The first-ever all-women spacewalk was earlier scheduled for March but was canceled due to lack of appropriately sized spacesuits.
The world's first female spacewalking team is making history high above Earth.
NASA astronauts Christina Koch and Jessica Meir exited the International Space Station on Friday, the first time in a half-century of spacewalking that a woman floated out without a male crewmate. Their job is to fix a broken part of the station's solar power network.
America's first female spacewalker from 35 years ago, Kathy Sullivan, was delighted. She said it's good to finally have enough women in the astronaut corps and trained for spacewalking for this to happen.
"In the past women haven’t always been at the table. It’s wonderful to be contributing to the space program at a time when all contributions are being accepted, when everyone has a role," Koch said earlier when asked about the importance of this spacewalk.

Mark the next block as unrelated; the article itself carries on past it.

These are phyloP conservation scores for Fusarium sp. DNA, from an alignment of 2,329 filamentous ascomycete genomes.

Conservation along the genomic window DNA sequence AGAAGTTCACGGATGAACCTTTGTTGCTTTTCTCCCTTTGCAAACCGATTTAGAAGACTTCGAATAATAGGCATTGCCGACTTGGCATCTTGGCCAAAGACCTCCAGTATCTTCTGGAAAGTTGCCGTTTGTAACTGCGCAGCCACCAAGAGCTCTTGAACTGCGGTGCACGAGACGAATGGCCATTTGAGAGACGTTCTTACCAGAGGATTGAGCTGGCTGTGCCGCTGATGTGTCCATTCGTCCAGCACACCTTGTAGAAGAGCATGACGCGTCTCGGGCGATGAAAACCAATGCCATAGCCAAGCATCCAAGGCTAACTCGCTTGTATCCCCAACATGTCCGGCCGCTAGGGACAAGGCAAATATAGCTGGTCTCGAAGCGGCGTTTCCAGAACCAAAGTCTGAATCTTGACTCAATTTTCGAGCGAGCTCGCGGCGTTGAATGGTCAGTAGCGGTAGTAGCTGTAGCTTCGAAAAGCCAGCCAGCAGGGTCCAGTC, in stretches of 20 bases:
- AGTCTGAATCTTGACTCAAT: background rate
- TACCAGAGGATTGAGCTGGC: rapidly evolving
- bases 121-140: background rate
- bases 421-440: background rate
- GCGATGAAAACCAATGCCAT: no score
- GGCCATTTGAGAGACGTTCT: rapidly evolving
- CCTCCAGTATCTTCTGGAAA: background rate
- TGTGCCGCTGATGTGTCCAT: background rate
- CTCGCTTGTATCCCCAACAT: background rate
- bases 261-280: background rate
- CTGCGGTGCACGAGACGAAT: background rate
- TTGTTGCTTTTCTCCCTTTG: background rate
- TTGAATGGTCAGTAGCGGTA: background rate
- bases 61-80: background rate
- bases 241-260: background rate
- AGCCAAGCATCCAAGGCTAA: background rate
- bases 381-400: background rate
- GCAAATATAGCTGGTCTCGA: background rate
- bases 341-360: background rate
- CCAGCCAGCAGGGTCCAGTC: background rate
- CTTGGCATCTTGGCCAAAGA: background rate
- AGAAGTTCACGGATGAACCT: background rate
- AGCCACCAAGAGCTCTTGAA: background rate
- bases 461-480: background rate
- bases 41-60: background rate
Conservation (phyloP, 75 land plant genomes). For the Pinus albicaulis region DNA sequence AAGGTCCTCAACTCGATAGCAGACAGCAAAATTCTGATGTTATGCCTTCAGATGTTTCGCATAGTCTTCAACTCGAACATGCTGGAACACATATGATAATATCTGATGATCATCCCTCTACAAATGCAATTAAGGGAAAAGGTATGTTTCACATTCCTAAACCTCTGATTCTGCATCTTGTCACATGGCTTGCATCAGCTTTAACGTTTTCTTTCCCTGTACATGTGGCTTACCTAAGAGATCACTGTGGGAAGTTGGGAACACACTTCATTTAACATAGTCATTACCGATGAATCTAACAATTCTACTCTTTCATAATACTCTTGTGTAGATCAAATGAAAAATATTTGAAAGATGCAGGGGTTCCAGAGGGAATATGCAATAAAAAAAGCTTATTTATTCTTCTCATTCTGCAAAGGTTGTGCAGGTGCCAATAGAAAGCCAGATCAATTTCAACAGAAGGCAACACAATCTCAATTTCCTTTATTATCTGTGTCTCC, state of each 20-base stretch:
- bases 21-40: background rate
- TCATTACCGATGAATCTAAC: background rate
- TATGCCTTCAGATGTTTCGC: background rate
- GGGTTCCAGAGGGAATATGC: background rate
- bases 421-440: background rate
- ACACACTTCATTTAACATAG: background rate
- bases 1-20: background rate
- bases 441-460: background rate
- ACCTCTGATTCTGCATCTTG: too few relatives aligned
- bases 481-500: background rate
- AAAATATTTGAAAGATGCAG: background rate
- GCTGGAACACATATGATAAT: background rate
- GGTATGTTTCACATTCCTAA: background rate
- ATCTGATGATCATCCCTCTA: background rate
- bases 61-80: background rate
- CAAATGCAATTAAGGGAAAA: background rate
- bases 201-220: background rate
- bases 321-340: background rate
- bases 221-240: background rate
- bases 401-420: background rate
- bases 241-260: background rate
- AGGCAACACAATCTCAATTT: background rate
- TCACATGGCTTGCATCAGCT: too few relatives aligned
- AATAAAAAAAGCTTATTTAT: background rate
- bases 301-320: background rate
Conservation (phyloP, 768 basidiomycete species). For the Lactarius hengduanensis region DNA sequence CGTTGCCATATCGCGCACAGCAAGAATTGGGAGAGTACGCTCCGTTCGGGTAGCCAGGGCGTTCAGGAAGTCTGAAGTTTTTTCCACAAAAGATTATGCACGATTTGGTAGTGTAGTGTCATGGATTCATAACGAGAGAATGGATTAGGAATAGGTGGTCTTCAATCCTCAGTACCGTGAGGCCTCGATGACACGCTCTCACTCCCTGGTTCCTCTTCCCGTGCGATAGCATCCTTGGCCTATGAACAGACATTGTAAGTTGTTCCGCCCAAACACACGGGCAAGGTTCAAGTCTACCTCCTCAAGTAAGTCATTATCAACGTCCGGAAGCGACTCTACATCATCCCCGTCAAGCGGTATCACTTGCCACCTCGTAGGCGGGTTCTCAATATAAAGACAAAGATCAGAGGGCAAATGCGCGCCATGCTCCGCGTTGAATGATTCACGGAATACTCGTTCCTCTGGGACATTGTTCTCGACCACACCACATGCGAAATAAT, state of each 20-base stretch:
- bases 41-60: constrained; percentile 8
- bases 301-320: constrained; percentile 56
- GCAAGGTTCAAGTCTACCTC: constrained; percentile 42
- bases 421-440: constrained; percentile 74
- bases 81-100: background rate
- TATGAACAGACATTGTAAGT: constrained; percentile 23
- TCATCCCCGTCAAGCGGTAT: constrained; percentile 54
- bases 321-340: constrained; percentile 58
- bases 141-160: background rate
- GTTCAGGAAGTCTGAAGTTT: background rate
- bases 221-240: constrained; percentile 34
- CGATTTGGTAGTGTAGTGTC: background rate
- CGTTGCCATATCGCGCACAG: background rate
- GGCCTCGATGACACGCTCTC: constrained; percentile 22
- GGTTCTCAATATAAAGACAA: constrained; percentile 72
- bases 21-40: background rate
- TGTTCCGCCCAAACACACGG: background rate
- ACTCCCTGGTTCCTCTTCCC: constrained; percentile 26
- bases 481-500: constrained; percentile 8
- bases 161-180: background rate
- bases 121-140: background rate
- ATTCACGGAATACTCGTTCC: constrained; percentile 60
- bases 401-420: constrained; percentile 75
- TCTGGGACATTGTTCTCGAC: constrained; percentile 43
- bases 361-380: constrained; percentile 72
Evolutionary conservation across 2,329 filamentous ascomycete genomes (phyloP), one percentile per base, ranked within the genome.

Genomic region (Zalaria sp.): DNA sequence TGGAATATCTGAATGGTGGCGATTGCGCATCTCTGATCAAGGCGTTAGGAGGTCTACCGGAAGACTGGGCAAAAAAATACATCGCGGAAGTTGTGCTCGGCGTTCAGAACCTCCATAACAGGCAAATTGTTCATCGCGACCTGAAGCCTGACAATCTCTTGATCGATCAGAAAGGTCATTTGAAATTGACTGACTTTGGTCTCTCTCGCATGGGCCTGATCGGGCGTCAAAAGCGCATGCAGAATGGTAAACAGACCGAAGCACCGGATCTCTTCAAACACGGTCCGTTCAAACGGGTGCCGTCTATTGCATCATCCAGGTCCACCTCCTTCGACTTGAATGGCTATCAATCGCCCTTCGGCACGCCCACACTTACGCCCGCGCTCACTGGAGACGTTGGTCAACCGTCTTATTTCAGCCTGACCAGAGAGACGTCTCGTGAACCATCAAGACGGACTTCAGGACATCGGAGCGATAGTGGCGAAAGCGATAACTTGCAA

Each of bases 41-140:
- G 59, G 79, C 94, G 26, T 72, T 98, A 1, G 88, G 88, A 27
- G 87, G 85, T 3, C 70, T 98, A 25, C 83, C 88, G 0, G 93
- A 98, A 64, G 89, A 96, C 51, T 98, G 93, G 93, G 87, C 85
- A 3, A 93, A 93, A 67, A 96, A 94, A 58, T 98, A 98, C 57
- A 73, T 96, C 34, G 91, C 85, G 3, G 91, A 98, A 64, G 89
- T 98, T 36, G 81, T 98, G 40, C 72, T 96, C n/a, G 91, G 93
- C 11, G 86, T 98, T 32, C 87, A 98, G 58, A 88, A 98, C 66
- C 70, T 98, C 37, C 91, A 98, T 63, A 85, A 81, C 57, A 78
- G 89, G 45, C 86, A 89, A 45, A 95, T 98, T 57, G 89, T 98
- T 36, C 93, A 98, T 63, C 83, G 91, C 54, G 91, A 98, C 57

NASA originally wanted to conduct an all-female spacewalk last spring, but did not have enough medium-size suits ready to go.
The duo will replace a failed power controller, also known as a battery charge-discharge unit, NASA said in a statement on Thursday.
First ever all-women spacewalk generated huge amount of public interest although it is the 221st spacewalk performed in support of space station assembly, NASA added.
"The all-women spacewalk wasn't something we purposefully planned, though. It was bound to happen eventually because of the increasing number of female astronauts," NASA stressed.
The spacewalk is expected to take five to six hours, it added.
Space enthusiasts could watch the spacewalk live on NASA TV.
This milestone was scheduled to take place earlier in March which included Koch and fellow astronaut Anne McClain, but it was ultimately cancelled due to the lack of appropriately sized spacesuits.
Friday’s mission will be Koch’s fourth and Meir’s first mission. Both Koch and Meir, selected as astronaut candidates in 2013, are on their first spaceflight, according to NASA.